FBI Deputy Director Paul Abbate said Tuesday there has been “no indication” that the Russian government has taken steps to stop the activities of cyber criminals engaging in ransomware attacks against U.S. organizations, despite outreach efforts by the Biden administration.
“Based on what we’ve seen, I would say there is no indication that the Russian government has taken action to crack down on ransomware actors that are operating in the permissive environment that they have created there,” Abbate said during a panel at the Intelligence and National Security Summit.
“We’ve asked for help and cooperation with those who we know are in Russia who we have indictments against, and we’ve seen no action, so I would say that nothing’s changed in that regard,” he said.
Abbate’s comments came months after President BidenJoe BidenTexas announces election audit in four counties after Trump demand Pennsylvania AG sues to block GOP subpoenas in election probe House passes sweeping defense policy bill MORE met with Russian President Vladimir PutinVladimir Vladimirovich PutinNavalny knocks Apple, Google for removing voting app Federal agencies warn companies to be on guard against prolific ransomware strain Top US general: Meeting with Russian counterpart 'productive' MORE at an in-person summit in Geneva to discuss issues including a spate of ransomware attacks against critical U.S. organizations linked to Russian-based cyber criminal groups.
These included the separate ransomware attacks in May on Colonial Pipeline, which provides 45 percent of the U.S. East Coast’s fuel supply, and on meat producer JBS USA, with both attacks endangering key supply chains.
Biden gave Putin a list of entities that the U.S. views as critical infrastructure and that the administration views as off limits to attack. Biden also stressed the need for Putin to take action against cyber criminal groups operating in Russia.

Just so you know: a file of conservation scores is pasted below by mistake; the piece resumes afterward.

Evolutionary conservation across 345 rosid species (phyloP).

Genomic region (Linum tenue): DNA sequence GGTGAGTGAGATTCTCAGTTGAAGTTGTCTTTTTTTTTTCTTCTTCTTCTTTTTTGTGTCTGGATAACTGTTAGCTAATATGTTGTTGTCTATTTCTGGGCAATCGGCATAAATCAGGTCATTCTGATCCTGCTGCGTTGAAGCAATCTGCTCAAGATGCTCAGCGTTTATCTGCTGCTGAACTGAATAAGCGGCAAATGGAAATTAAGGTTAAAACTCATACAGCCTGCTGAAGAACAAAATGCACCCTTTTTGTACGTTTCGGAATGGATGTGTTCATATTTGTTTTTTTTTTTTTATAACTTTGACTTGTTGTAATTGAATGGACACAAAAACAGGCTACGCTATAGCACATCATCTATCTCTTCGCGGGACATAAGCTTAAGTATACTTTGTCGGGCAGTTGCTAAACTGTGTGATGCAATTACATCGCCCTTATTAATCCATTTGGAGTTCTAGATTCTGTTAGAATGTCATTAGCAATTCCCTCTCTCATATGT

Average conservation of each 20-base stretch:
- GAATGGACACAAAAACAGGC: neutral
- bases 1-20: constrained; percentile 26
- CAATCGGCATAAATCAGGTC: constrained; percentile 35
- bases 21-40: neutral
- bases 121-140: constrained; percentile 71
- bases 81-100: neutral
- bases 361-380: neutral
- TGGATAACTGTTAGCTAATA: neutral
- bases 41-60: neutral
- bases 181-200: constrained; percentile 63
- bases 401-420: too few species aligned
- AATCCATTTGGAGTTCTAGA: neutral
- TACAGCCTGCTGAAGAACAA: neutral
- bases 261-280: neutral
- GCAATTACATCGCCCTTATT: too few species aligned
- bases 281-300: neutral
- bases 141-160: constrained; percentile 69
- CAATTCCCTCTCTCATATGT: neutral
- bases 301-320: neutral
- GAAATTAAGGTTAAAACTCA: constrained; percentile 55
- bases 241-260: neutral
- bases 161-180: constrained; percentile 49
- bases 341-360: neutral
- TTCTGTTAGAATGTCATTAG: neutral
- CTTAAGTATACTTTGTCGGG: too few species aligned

“Responsible countries need to take action against criminals who conduct ransomware activities on their territory,” Biden told reporters following the summit. “So we agreed to task experts of both our countries to work on specific understandings about what’s off limits and follow up on specific cases that originate in other countries, in either of our countries.”
Key members of the Biden administration in recent weeks have stressed that they have not given up on the Russian government taking steps to curtail activity by malicious hacking groups.
Anne Neuberger, the deputy national security adviser for Cyber and Emerging Technology, told reporters at the White House earlier this month that “discussions with the Russians continue” and that Biden is “looking for action with regard to addressing cyber activity.”
National Cyber Director Chris Inglis last week said that it was “too soon to tell” if Russian-linked cyberattacks would decrease permanently.
“We have...seen that those attacks have fallen off, we’ve seen that those syndicates have to some degree deconstructed,” Inglis said of Russian groups engaged in ransomware attacks as part of remarks at the Reagan Institute. “I think it’s a fair bet that they have self-deconstructed, they have essentially gone cold and quiet to see whether the storm will blow over and whether they can then come back.”
“What I think will make the difference is whether Vladimir Putin and others who have the ability to enforce the law, international law as we know it and see it, will ensure that they don’t come back,” Inglis said.